Linux 6.1 Networking Brings WiFi EHT & MLO Preparations, New ASICs Enabled

Written by Michael Larabel in Linux Networking on 6 October 2022 at 01:30 PM EDT. 2 Comments
The networking feature pull for the Linux 6.1 kernel brings 127k lines of new code and 50k lines of code removed as a rather hearty set of wired/wireless networking driver updates and core improvements this round.

As usual with Linux being used from embedded devices and smartphones up through HPC systems and large servers, the networking subsystem updates tend to be very wide-ranging. Among the key networking highlights for the Linux 6.1 merge window includes:

- Continued WiFi preparations for Extremely High Throughput (EHT) and WiFi Multi-Link Operation (MLO) as part of WiFi 802.11be and WiFi 7.

- Fixing a 10~20% performance regression seen previously within a UDP packet flood test. This is fixed by introducing a new cache for allocating small SKB heads.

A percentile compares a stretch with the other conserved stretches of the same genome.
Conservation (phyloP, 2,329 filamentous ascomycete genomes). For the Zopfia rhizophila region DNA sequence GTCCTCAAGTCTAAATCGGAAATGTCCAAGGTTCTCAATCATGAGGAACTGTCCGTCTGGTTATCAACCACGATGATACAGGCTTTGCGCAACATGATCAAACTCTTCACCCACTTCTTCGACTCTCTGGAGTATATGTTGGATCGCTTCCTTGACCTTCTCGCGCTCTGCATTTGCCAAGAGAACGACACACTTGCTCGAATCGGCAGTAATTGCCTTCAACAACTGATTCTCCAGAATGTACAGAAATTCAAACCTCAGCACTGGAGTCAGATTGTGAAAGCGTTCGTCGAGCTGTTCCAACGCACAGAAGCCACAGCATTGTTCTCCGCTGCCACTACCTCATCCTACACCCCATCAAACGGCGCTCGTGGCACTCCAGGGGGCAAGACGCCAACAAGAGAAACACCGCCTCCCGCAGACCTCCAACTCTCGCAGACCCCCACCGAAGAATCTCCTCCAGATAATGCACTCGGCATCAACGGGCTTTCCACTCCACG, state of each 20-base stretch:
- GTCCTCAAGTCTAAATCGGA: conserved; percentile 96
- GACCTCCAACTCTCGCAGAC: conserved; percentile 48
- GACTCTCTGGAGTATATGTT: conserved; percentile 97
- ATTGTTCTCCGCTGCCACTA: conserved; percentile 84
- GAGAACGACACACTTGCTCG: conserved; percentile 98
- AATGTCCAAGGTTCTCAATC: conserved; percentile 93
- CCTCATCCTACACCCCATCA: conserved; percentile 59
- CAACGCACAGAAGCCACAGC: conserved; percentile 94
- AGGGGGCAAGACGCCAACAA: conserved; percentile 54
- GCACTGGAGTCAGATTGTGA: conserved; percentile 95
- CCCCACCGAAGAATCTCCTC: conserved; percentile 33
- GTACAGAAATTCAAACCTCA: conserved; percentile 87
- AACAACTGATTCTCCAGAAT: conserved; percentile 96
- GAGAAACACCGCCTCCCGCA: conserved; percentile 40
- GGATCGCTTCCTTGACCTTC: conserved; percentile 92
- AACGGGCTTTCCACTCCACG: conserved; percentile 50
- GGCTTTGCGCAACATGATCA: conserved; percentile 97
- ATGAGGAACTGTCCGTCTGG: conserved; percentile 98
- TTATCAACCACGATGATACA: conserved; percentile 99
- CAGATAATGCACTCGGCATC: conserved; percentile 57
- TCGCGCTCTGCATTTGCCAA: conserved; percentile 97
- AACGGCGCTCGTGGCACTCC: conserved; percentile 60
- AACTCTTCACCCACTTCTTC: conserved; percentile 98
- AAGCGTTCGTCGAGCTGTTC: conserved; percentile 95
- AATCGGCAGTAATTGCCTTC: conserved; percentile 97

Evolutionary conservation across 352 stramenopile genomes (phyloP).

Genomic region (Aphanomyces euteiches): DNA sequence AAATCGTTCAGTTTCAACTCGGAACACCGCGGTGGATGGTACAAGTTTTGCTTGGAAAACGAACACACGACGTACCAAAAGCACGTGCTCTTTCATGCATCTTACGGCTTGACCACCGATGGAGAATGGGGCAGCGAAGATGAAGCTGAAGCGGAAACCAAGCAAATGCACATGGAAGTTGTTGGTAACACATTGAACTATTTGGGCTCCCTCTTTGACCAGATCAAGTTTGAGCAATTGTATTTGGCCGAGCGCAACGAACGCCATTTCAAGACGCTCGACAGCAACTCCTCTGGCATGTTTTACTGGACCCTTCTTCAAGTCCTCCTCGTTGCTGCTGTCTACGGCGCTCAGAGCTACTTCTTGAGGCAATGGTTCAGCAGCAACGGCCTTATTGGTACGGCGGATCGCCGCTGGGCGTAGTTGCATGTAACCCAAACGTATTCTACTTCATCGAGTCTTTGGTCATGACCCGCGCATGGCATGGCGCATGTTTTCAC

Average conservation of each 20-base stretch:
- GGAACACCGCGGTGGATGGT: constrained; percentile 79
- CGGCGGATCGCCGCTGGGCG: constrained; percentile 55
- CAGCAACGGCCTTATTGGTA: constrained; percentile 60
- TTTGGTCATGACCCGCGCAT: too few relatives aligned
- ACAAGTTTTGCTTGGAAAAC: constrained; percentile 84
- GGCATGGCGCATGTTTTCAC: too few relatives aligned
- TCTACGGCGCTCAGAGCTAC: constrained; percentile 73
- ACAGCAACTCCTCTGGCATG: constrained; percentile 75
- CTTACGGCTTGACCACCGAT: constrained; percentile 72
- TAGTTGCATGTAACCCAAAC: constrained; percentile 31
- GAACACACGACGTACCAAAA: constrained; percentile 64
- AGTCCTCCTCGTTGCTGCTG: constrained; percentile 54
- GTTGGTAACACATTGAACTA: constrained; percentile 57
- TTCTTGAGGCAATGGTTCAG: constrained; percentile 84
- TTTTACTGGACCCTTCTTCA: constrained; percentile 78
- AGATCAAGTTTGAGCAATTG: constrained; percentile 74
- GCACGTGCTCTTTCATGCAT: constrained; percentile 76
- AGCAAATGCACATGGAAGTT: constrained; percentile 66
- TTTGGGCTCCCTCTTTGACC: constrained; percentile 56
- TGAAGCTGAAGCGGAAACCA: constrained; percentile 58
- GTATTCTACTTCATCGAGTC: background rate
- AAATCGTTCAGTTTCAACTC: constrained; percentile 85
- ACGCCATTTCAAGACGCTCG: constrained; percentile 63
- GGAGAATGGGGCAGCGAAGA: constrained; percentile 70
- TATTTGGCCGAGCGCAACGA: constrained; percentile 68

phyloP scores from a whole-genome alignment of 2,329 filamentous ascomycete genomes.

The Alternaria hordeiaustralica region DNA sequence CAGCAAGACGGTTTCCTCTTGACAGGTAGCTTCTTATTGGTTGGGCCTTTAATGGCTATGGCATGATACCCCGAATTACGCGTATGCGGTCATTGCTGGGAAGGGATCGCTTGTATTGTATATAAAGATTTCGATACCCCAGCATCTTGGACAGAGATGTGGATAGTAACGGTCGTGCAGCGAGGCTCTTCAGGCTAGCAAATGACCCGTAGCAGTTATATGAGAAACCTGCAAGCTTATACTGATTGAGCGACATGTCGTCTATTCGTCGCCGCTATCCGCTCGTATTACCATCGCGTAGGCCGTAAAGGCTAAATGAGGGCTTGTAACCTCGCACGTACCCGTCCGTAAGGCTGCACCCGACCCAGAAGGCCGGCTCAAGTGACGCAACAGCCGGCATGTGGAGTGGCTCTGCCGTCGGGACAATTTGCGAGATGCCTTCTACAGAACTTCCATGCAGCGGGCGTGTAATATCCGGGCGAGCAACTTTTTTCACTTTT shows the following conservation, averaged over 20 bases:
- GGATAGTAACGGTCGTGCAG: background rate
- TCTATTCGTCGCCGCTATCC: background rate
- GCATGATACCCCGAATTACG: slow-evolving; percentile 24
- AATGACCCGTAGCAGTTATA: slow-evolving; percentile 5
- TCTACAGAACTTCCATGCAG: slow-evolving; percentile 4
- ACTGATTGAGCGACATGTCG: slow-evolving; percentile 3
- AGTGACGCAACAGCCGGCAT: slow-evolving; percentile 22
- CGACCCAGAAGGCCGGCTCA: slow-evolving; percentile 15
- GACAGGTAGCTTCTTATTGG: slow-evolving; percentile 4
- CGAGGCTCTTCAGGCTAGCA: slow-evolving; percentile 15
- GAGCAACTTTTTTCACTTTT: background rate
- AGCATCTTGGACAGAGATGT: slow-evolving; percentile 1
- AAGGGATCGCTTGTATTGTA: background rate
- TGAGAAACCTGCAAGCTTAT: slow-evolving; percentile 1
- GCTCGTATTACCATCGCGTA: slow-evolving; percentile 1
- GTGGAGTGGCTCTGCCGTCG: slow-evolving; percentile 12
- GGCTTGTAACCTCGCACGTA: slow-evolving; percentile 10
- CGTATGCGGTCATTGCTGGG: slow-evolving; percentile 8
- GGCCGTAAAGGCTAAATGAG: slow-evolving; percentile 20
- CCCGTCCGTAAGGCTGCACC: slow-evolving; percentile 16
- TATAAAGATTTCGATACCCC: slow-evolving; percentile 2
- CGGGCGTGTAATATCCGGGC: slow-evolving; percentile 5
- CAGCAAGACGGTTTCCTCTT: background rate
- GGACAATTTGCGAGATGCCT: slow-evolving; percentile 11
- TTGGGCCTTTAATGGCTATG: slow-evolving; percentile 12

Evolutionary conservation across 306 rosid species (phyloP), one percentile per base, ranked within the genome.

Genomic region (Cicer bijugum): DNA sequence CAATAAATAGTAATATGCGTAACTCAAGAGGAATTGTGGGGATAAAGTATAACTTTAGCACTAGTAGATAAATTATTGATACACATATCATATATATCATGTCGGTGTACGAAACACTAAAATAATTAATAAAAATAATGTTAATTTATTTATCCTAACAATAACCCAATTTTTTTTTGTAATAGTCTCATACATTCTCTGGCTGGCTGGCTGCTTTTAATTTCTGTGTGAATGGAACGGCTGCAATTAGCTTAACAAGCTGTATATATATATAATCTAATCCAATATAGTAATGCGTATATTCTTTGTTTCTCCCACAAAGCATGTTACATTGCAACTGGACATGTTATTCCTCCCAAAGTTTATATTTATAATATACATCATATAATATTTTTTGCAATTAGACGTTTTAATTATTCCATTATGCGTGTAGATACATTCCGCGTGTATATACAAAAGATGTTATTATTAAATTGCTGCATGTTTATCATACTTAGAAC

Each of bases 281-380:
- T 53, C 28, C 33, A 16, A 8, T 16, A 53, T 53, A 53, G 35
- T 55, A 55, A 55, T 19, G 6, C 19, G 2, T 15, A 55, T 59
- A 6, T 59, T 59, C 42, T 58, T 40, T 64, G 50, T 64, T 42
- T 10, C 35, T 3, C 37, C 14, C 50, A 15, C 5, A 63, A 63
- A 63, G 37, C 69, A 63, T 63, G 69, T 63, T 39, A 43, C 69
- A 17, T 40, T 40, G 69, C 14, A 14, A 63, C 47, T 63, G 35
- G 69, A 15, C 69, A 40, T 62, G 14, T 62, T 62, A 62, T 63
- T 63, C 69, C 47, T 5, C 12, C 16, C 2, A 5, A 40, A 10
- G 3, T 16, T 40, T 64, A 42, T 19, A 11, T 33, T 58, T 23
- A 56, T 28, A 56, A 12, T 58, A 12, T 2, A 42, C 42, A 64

- Introducing an any-context-safe memory allocator for BPF. There are also a variety of other BPF improvements.

- Support for TCP_FASTOPEN_CONNECT with the Multi-Patch TCP (MPTCP) code.

- The old DECnet code has finally been removed.

New wired/wireless networking hardware support includes:
- Ethernet:
- Microchip KSZ9896 6-port Gigabit Ethernet Switch
- Renesas Ethernet AVB (EtherAVB-IF) Gen4 SoCs
- Analog Devices ADIN1110 and ADIN2111 industrial single pair
Ethernet (10BASE-T1L) MAC+PHY.
- Rockchip RV1126 Gigabit Ethernet (a version of stmmac IP).

- Ethernet SFPs / modules:
- RollBall / Hilink / Turris 10G copper SFPs
- HALNy GPON module

- WiFi:
- CYW43439 SDIO chipset (brcmfmac)
- CYW89459 PCIe chipset (brcmfmac)
- BCM4378 on Apple platforms (brcmfmac)

More details on the many networking changes for the Linux 6.1 kernel via this pull request that has already been honored by Linus Torvalds and merged to mainline.
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Michael Larabel is the principal author of and founded the site in 2004 with a focus on enriching the Linux hardware experience. Michael has written more than 20,000 articles covering the state of Linux hardware support, Linux performance, graphics drivers, and other topics. Michael is also the lead developer of the Phoronix Test Suite, Phoromatic, and automated benchmarking software. He can be followed via Twitter, LinkedIn, or contacted via

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